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I understand the translation of Мы предлагаем гостям чашку чаю to be "We offer a cup of tea to guests".

But if this is so, shouldn't чай be in the genitive case (чая)? Why is it чаю?

Perhaps I'm interpreting the sentence incorrectly, or there is a nuanced grammar rule at play here.

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(Translation of an answer in Russian)

This is an example of Partitive (частичного падежа). It is rarely used in Russian, usually with nouns that mean food or drinks.

Выпить воды (not all the water, but some water)

Поесть хлеба (some bread)

Выпить коньяку (some cognac)

Partitive usually matches Genitive case, but most masculine nouns like чай (tea), коньяк (cognac), бензинчик (gasoline), etc., have two forms of Partitive: чая/чаю, коньяка/коньяку, бензинчика/бензинчику. Both variants are correct, but second one (that matches Dative case) is colloquial.

So, in second case, in a sentence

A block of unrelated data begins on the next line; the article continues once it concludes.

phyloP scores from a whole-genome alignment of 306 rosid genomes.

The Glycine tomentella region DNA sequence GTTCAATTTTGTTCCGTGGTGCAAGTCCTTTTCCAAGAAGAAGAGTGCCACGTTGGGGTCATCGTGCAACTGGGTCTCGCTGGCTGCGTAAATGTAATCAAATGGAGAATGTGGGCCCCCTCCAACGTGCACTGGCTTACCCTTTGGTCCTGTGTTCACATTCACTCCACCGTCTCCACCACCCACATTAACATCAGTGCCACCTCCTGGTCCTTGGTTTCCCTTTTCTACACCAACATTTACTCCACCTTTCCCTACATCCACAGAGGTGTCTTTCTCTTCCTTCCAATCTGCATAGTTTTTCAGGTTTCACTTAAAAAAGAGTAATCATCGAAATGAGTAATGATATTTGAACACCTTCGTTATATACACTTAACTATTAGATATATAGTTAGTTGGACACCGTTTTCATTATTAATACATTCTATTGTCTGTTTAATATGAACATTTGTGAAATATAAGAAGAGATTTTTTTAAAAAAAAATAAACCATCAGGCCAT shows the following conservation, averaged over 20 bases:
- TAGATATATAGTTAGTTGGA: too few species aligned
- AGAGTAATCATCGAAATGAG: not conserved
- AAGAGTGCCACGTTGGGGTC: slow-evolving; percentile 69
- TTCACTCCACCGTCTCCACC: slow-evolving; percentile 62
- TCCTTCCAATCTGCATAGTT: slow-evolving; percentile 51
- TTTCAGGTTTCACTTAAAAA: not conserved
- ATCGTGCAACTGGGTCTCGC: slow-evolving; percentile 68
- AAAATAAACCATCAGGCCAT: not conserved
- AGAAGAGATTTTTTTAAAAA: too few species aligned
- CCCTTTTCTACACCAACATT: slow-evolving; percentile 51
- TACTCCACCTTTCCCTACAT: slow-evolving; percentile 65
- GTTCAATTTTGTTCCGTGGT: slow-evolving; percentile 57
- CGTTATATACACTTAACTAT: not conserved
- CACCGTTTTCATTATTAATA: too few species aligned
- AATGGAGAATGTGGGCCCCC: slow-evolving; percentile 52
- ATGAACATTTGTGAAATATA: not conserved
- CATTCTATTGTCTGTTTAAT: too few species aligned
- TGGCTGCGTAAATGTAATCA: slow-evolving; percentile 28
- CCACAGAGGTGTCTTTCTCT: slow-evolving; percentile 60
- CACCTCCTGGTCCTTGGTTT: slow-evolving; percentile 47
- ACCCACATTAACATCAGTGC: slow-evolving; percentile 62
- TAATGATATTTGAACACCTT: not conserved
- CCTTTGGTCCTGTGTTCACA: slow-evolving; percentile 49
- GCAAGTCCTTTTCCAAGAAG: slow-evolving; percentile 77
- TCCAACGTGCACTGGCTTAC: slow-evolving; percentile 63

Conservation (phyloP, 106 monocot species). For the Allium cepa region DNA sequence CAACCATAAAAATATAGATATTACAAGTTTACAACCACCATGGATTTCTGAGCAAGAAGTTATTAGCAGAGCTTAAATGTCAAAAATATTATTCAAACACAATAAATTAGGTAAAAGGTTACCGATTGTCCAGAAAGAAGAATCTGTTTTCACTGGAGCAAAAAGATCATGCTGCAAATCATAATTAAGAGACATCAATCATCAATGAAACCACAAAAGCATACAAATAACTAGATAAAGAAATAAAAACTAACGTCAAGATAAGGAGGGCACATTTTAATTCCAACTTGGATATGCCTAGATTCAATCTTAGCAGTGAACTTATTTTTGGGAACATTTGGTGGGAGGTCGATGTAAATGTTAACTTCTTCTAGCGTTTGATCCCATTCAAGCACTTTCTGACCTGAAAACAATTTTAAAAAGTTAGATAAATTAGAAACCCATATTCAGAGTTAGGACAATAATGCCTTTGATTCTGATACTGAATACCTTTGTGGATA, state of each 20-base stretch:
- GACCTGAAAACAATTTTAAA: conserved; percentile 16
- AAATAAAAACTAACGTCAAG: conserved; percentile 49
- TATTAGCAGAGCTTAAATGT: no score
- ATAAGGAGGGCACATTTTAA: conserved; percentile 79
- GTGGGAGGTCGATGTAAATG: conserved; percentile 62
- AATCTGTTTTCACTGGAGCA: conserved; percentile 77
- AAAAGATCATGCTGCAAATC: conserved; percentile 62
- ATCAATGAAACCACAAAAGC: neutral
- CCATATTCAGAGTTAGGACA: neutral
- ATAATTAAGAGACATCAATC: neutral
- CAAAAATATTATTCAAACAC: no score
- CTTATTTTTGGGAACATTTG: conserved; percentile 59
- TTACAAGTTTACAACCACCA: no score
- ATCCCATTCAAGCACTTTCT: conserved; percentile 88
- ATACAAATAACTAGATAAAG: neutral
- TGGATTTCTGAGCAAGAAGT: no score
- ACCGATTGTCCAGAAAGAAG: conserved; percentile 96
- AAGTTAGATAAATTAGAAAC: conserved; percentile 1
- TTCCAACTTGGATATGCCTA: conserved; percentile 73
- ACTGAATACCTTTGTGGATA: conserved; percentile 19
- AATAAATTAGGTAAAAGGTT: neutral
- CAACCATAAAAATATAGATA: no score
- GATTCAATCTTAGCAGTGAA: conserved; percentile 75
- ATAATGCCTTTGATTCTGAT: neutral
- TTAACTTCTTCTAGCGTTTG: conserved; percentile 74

Можно мне ещё чая/чаю?

Both variants are correct, because Partitive is used. However in case of "Я бы не отказался от чашки чая" the noun should be in Genitive case and so the correct form should be

Я бы не отказался от чашки чая.

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Both "чашку чаю" and "чашку чая" are correct. The difference is that "чаю" is a spoken variant and "чая" is a stylistically neutral one.

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Using the genitive in a partitive sense (kind of like "some..") is not that uncommon, but special partitive forms in -у are used less & less often these days. An American textbook in the 1970s ("Making Progress in Russian") listed about twenty words with -у partitive endings; most books now don't bother bringing it up, with the possible exception of чаю, which is still used, and народу (as in много народу). For a sense of this you can play with Google's ngram viewer: here's a comparison of много народу vs. много народа.

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